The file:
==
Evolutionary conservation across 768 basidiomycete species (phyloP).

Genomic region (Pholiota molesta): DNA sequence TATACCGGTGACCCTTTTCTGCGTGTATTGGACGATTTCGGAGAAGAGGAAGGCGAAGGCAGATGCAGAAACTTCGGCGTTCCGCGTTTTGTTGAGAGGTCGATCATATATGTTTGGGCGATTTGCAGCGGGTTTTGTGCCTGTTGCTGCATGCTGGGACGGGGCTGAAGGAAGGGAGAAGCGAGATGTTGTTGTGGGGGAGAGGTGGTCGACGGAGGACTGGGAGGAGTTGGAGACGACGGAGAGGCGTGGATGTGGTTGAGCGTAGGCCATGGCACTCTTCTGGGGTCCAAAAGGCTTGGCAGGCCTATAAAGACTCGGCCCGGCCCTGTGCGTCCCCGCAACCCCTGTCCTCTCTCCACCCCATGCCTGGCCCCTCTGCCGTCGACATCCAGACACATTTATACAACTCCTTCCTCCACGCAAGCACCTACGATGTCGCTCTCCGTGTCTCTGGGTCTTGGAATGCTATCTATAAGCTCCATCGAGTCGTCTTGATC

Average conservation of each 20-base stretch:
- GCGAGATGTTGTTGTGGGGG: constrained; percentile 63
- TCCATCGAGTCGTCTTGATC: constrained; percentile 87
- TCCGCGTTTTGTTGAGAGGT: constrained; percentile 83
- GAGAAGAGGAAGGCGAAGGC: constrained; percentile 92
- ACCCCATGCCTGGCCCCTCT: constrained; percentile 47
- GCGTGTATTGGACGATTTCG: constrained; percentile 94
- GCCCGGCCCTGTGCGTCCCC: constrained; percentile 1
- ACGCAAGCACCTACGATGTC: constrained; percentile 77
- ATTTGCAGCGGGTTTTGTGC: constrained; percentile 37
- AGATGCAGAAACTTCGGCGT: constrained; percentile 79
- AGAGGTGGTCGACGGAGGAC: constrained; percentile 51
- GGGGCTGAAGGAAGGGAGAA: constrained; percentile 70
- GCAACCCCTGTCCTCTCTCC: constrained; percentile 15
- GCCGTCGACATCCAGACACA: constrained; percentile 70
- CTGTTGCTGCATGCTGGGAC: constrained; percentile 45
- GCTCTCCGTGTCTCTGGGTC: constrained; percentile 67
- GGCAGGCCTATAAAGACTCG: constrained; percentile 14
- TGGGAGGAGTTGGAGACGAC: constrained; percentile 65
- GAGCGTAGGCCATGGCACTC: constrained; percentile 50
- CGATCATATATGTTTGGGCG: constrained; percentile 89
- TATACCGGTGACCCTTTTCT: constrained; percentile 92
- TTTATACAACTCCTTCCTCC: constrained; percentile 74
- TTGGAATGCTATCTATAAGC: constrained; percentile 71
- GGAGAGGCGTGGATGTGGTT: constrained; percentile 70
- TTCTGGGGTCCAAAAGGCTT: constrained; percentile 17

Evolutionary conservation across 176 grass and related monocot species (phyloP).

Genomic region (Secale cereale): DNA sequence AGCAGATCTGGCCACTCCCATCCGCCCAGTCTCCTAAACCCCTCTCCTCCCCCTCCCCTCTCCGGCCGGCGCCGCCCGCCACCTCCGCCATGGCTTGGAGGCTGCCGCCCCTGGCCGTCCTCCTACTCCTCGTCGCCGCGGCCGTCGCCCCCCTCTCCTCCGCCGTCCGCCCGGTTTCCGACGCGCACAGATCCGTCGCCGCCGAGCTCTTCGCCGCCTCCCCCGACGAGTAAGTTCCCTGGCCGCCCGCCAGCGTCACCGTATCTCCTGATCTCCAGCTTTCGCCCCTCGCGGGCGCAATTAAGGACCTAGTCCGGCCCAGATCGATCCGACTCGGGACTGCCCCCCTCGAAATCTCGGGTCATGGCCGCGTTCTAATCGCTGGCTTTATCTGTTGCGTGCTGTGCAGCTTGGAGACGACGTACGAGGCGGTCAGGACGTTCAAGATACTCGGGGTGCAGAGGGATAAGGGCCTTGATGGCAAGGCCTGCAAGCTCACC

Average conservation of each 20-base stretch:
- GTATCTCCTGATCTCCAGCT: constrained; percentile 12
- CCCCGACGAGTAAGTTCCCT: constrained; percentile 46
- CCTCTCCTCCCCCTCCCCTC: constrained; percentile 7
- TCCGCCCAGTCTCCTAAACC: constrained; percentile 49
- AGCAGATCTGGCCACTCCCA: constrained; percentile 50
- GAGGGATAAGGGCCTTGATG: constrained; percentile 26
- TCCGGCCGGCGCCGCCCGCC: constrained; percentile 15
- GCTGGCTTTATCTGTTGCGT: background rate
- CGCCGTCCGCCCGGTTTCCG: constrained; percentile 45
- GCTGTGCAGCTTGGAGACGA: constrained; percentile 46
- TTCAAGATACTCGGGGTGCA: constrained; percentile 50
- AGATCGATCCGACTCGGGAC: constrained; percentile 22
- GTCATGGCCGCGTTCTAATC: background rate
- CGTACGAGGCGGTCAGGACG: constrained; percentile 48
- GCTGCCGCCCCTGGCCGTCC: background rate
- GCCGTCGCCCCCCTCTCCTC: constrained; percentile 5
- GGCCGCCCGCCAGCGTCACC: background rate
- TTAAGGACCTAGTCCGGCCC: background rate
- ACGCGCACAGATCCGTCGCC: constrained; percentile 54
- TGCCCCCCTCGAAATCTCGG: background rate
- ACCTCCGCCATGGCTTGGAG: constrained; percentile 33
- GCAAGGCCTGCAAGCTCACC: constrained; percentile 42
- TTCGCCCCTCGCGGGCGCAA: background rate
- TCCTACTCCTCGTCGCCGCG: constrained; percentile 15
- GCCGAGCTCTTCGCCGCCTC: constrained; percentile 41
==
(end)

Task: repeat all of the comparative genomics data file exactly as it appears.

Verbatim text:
Evolutionary conservation across 768 basidiomycete species (phyloP).

Genomic region (Pholiota molesta): DNA sequence TATACCGGTGACCCTTTTCTGCGTGTATTGGACGATTTCGGAGAAGAGGAAGGCGAAGGCAGATGCAGAAACTTCGGCGTTCCGCGTTTTGTTGAGAGGTCGATCATATATGTTTGGGCGATTTGCAGCGGGTTTTGTGCCTGTTGCTGCATGCTGGGACGGGGCTGAAGGAAGGGAGAAGCGAGATGTTGTTGTGGGGGAGAGGTGGTCGACGGAGGACTGGGAGGAGTTGGAGACGACGGAGAGGCGTGGATGTGGTTGAGCGTAGGCCATGGCACTCTTCTGGGGTCCAAAAGGCTTGGCAGGCCTATAAAGACTCGGCCCGGCCCTGTGCGTCCCCGCAACCCCTGTCCTCTCTCCACCCCATGCCTGGCCCCTCTGCCGTCGACATCCAGACACATTTATACAACTCCTTCCTCCACGCAAGCACCTACGATGTCGCTCTCCGTGTCTCTGGGTCTTGGAATGCTATCTATAAGCTCCATCGAGTCGTCTTGATC

Average conservation of each 20-base stretch:
- GCGAGATGTTGTTGTGGGGG: constrained; percentile 63
- TCCATCGAGTCGTCTTGATC: constrained; percentile 87
- TCCGCGTTTTGTTGAGAGGT: constrained; percentile 83
- GAGAAGAGGAAGGCGAAGGC: constrained; percentile 92
- ACCCCATGCCTGGCCCCTCT: constrained; percentile 47
- GCGTGTATTGGACGATTTCG: constrained; percentile 94
- GCCCGGCCCTGTGCGTCCCC: constrained; percentile 1
- ACGCAAGCACCTACGATGTC: constrained; percentile 77
- ATTTGCAGCGGGTTTTGTGC: constrained; percentile 37
- AGATGCAGAAACTTCGGCGT: constrained; percentile 79
- AGAGGTGGTCGACGGAGGAC: constrained; percentile 51
- GGGGCTGAAGGAAGGGAGAA: constrained; percentile 70
- GCAACCCCTGTCCTCTCTCC: constrained; percentile 15
- GCCGTCGACATCCAGACACA: constrained; percentile 70
- CTGTTGCTGCATGCTGGGAC: constrained; percentile 45
- GCTCTCCGTGTCTCTGGGTC: constrained; percentile 67
- GGCAGGCCTATAAAGACTCG: constrained; percentile 14
- TGGGAGGAGTTGGAGACGAC: constrained; percentile 65
- GAGCGTAGGCCATGGCACTC: constrained; percentile 50
- CGATCATATATGTTTGGGCG: constrained; percentile 89
- TATACCGGTGACCCTTTTCT: constrained; percentile 92
- TTTATACAACTCCTTCCTCC: constrained; percentile 74
- TTGGAATGCTATCTATAAGC: constrained; percentile 71
- GGAGAGGCGTGGATGTGGTT: constrained; percentile 70
- TTCTGGGGTCCAAAAGGCTT: constrained; percentile 17

Evolutionary conservation across 176 grass and related monocot species (phyloP).

Genomic region (Secale cereale): DNA sequence AGCAGATCTGGCCACTCCCATCCGCCCAGTCTCCTAAACCCCTCTCCTCCCCCTCCCCTCTCCGGCCGGCGCCGCCCGCCACCTCCGCCATGGCTTGGAGGCTGCCGCCCCTGGCCGTCCTCCTACTCCTCGTCGCCGCGGCCGTCGCCCCCCTCTCCTCCGCCGTCCGCCCGGTTTCCGACGCGCACAGATCCGTCGCCGCCGAGCTCTTCGCCGCCTCCCCCGACGAGTAAGTTCCCTGGCCGCCCGCCAGCGTCACCGTATCTCCTGATCTCCAGCTTTCGCCCCTCGCGGGCGCAATTAAGGACCTAGTCCGGCCCAGATCGATCCGACTCGGGACTGCCCCCCTCGAAATCTCGGGTCATGGCCGCGTTCTAATCGCTGGCTTTATCTGTTGCGTGCTGTGCAGCTTGGAGACGACGTACGAGGCGGTCAGGACGTTCAAGATACTCGGGGTGCAGAGGGATAAGGGCCTTGATGGCAAGGCCTGCAAGCTCACC

Average conservation of each 20-base stretch:
- GTATCTCCTGATCTCCAGCT: constrained; percentile 12
- CCCCGACGAGTAAGTTCCCT: constrained; percentile 46
- CCTCTCCTCCCCCTCCCCTC: constrained; percentile 7
- TCCGCCCAGTCTCCTAAACC: constrained; percentile 49
- AGCAGATCTGGCCACTCCCA: constrained; percentile 50
- GAGGGATAAGGGCCTTGATG: constrained; percentile 26
- TCCGGCCGGCGCCGCCCGCC: constrained; percentile 15
- GCTGGCTTTATCTGTTGCGT: background rate
- CGCCGTCCGCCCGGTTTCCG: constrained; percentile 45
- GCTGTGCAGCTTGGAGACGA: constrained; percentile 46
- TTCAAGATACTCGGGGTGCA: constrained; percentile 50
- AGATCGATCCGACTCGGGAC: constrained; percentile 22
- GTCATGGCCGCGTTCTAATC: background rate
- CGTACGAGGCGGTCAGGACG: constrained; percentile 48
- GCTGCCGCCCCTGGCCGTCC: background rate
- GCCGTCGCCCCCCTCTCCTC: constrained; percentile 5
- GGCCGCCCGCCAGCGTCACC: background rate
- TTAAGGACCTAGTCCGGCCC: background rate
- ACGCGCACAGATCCGTCGCC: constrained; percentile 54
- TGCCCCCCTCGAAATCTCGG: background rate
- ACCTCCGCCATGGCTTGGAG: constrained; percentile 33
- GCAAGGCCTGCAAGCTCACC: constrained; percentile 42
- TTCGCCCCTCGCGGGCGCAA: background rate
- TCCTACTCCTCGTCGCCGCG: constrained; percentile 15
- GCCGAGCTCTTCGCCGCCTC: constrained; percentile 41